How To Find Foreclosures and Buy a New Home! If you are looking to buy a new home but are turned off by the real estate prices you see, you may want to consider foreclosures. Foreclosures can be an excellent investment and a more affordable option for buying a home. Following are six things you need to know to find nd be prepared to bid on them.
Being the money miser I am, I frequently use free foreclosure databases like Trulia.com to search for foreclosures. Although its specialty is for-sale and rental listings that connect people with listing agents, I’m drawn to it because its site is simple and intuitive. Type in the city and location where you live or an area of interest, and off you go.
As an example, I did a quick search of four cities while researching this article and found…
92 homes available in Miami, FL
2 in Columbus, OH
100 in Houston, TX and
33 in San Diego, CA
All search results described whether the properties were in foreclosure or if a Notice of Default had been issued. They also included a history of the property’s sale prices, square footage, age of the home, number of bedrooms and baths, and the like. Return to Top
Whether you’re looking for a single-family home, condo, townhouse, or even searching for a mobile home near you, you’ll find a treasure trove of foreclosures at paid sites like Foreclosure.com.
Founded in 1999, Foreclosure.com offers information on Pre-foreclosures, Short Sales, Sheriff Sales, Bankruptcies, City Owned Properties, Rent to Own Properties, Tax Liens, As-Is Deals, and Fixer-Uppers! That’s almost every conceivable type of distressed property that you can imagine.
It has an impressive inventory of foreclosures, which it attributes to an extensive network of corporate sellers and multiple government agencies. Most of their listings come from them. While preparing and researching for this article, I was offered a 50% OFF Limited Time Special rate of $19.90/month, PLUS a FREE Trial! Perhaps you’ll be offered a similar deal! Return to Top
Days of driving to and from local city and county offices to get information about foreclosures are a thing of the past. Now, the data is readily accessible online, thus enabling you to review relevant property information from the comfort of your home, office, or on the road. I’ve visited most of the 67 Florida Counties' websites and found multiple ones to be similar in how they provide the information.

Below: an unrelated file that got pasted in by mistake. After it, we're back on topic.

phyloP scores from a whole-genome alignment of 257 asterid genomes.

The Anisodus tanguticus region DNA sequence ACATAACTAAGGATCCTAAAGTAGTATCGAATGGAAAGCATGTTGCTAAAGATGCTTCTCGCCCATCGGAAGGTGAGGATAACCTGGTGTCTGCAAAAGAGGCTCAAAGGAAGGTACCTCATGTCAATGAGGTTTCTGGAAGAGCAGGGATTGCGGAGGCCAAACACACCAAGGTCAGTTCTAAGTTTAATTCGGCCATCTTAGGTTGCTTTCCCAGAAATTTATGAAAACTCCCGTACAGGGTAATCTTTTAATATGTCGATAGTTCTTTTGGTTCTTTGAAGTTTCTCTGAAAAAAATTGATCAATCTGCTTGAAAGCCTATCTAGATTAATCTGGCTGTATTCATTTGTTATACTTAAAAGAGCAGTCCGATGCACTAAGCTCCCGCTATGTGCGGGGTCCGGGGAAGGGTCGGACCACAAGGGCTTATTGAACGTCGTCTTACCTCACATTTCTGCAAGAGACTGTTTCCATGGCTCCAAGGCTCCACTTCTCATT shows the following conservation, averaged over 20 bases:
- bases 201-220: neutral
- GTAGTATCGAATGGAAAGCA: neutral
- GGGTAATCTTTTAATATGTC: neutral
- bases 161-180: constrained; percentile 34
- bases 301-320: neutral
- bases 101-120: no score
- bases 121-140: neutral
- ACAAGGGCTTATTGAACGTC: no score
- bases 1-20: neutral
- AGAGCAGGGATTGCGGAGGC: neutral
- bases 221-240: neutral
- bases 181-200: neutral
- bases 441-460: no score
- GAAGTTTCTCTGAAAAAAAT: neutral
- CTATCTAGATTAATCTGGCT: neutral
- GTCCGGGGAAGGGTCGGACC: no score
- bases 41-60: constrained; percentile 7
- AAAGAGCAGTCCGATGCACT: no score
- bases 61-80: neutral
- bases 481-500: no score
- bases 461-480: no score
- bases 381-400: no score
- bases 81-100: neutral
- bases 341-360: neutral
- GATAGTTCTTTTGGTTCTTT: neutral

As an example, through their auction calendar notices, you can access the following information
Lenders foreclosing on properties must publicly advertise their intent to foreclose, and they do it by advertising in local publications, on and offline. At a minimum, the notifications give you enough information to find the property address.
The exact days of publication of notices vary from city to city, but you can quickly determine that by calling your local newspapers and asking what days they run their notices. City and county government offices also post announcements of upcoming foreclosures on their websites. Return to Top
One of the most popular ways foreclosures are bought and sold "as is" is at auctions. Typically, local auctions are held at city and county government offices, like the County Clerk Department.
A significant downside to buying a home at a foreclosure auction is that sometimes there’s no option to inspect pre-or post- auction. Consequently, some bidders are bidding on the home as-is, which is not so bad, but it could be profoundly disastrous if you don't do due diligence. Return to Top
When you are serious about purchasing a foreclosed property at an auction, you must be prepared. This preparation includes having financing lined up if you are the winning bidder. Many auctions will require that you either have the money on hand or show proof that you have the financial resources needed to follow through with the sale.
Contingency loans are generally prohibited, and check deposits are sometimes required before placing a bid. As for the auction itself, it's not uncommon for offers to be private or sealed. Once everyone has placed a bid, the bidding will continue until the designated time expires or until bidders stop and a winner is declared! Return to Top
If you are the winning bidder, it is essential to know that you may not be able to move into your new home immediately. You will likely be unable to do so.
Many states give current occupants a redemption period or a grace period; this is where they can still fight to keep their homes. After this point has passed, you can start the eviction process if the current occupants don't leave voluntarily.
Before bidding on a foreclosed home, you may want to attend a foreclosure auction and sit on the sidelines to observe and learn. You can discover much if you are unfamiliar with buying and selling real estate, foreclosures, or auctions. Return to Top
Woman With Binoculars Image by imagerymajestic at FreeDigitalPhotos.net
House For Sale Image by Stuart Miles at FreeDigitalPhotos.net House With Gavel Image by bluebay at FreeDigitalPhotos.net Businessman Jumping Image by Ambro at FreeDigitalPhotos.net